Hank said that this expectation of community mutual aid and self-defense helped stop gay-bashing in the Castro. Thugs stopped thinking they could get away with it. It sounds basic now--the idea that it would be a bad idea to try to gay-bash in a gay neighborhood--but it wasn't basic until people started sticking together.
But the whistles also did something even more important later, Hank said. When AIDS came a few years later, there was an idea already in place: we defend each other. We stick up for each other. This is not just some zone full of bars and cruising spots; it is a community. That was an idea that people were just starting to understand in the 1970s.
In other words, Hank believed that these whistles were a symbol of the underlying idea of how much of the community responded to AIDS--and in some way, a kind of disaster drill that prepared the community for what was to come. They already understood the principle. They just had to apply it to a new example.
The idea: community organizing builds strength that lasts beyond particular causes.
Hank Wilson, a kindergarten teacher who became a community organizer, has died. Keep him in your thoughts, not for his sake, but for the sake of your community. We all need to figure out what kind of whistles we can be passing out now, for the threats our communities will face in the future.
Veteran activist Hank Wilson dies
by Liz Highleyman
Longtime gay and AIDS activist Henry "Hank" Wilson died Sunday, November 9, at Davies Medical Center in San Francisco. A longtime HIV/AIDS survivor, Mr. Wilson succumbed to lung cancer at age 61.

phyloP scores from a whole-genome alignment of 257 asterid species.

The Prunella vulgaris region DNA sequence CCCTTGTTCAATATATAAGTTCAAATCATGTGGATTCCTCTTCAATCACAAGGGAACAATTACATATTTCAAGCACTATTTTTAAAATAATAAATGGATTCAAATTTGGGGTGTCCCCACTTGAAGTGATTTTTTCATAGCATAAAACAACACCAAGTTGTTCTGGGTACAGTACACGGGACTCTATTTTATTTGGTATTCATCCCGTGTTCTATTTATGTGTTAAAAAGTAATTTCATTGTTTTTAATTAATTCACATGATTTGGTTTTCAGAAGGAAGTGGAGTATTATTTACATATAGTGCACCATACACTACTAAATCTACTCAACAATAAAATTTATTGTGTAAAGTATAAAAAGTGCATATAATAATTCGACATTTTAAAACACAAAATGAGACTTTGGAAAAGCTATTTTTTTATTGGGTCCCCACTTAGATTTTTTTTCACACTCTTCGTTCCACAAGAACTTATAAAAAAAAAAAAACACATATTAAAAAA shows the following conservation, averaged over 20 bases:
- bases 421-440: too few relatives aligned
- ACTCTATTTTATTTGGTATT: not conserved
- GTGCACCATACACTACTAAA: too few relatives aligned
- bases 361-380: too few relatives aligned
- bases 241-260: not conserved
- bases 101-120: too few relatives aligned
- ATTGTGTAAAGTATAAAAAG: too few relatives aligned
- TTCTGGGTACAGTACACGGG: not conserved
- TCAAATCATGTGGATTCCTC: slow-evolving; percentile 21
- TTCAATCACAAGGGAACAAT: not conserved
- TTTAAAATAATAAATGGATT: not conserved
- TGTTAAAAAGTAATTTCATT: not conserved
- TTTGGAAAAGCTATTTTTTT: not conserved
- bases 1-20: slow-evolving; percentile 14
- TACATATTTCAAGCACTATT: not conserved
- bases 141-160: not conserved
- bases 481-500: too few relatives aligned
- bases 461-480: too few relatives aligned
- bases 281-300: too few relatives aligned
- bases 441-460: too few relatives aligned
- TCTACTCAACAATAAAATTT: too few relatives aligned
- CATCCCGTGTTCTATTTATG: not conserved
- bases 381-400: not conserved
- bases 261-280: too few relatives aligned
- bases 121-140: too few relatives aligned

Mr. Wilson was a veteran of countless struggles, from the fight against the Briggs initiative to AIDS and homeless activism. Over more than 30 years, he played a pivotal role in San Francisco's LGBT history.
"If ever there was a man whose vocation was helping others less fortunate and speaking truth to power, it was Hank," said friend and fellow activist Michael Petrelis.
Mr. Wilson was born and raised in Sacramento. He graduated with a bachelor's degree in education from the University of Wisconsin in 1971. Soon thereafter, he moved to San Francisco, where he taught kindergarten and grade school and was a swimming coach.
In the mid-1970s, Mr. Wilson, together with fellow teacher Tom Ammiano (now a city supervisor and assemblyman-elect), started the Gay Teachers Coalition. The group fought discrimination against gay teachers, culminating in the San Francisco school board's decision to add gays and lesbians to its non-discrimination policy in 1975.
"Hank was impressive even then," Ammiano recalled. "He was big, he was handsome, his energy was boundless, but his ego was very, very small. I just can't imagine the number of people he has touched and how much he's going to be missed."
In the late 1970s, Mr. Wilson participated in the fight against the nascent religious right and its efforts to roll back advances in gay equality. He was instrumental in the successful No on 6 campaign against the 1978 Briggs initiative to ban gay teachers in public schools – a battle many have likened to this year's Proposition 8 in its national significance.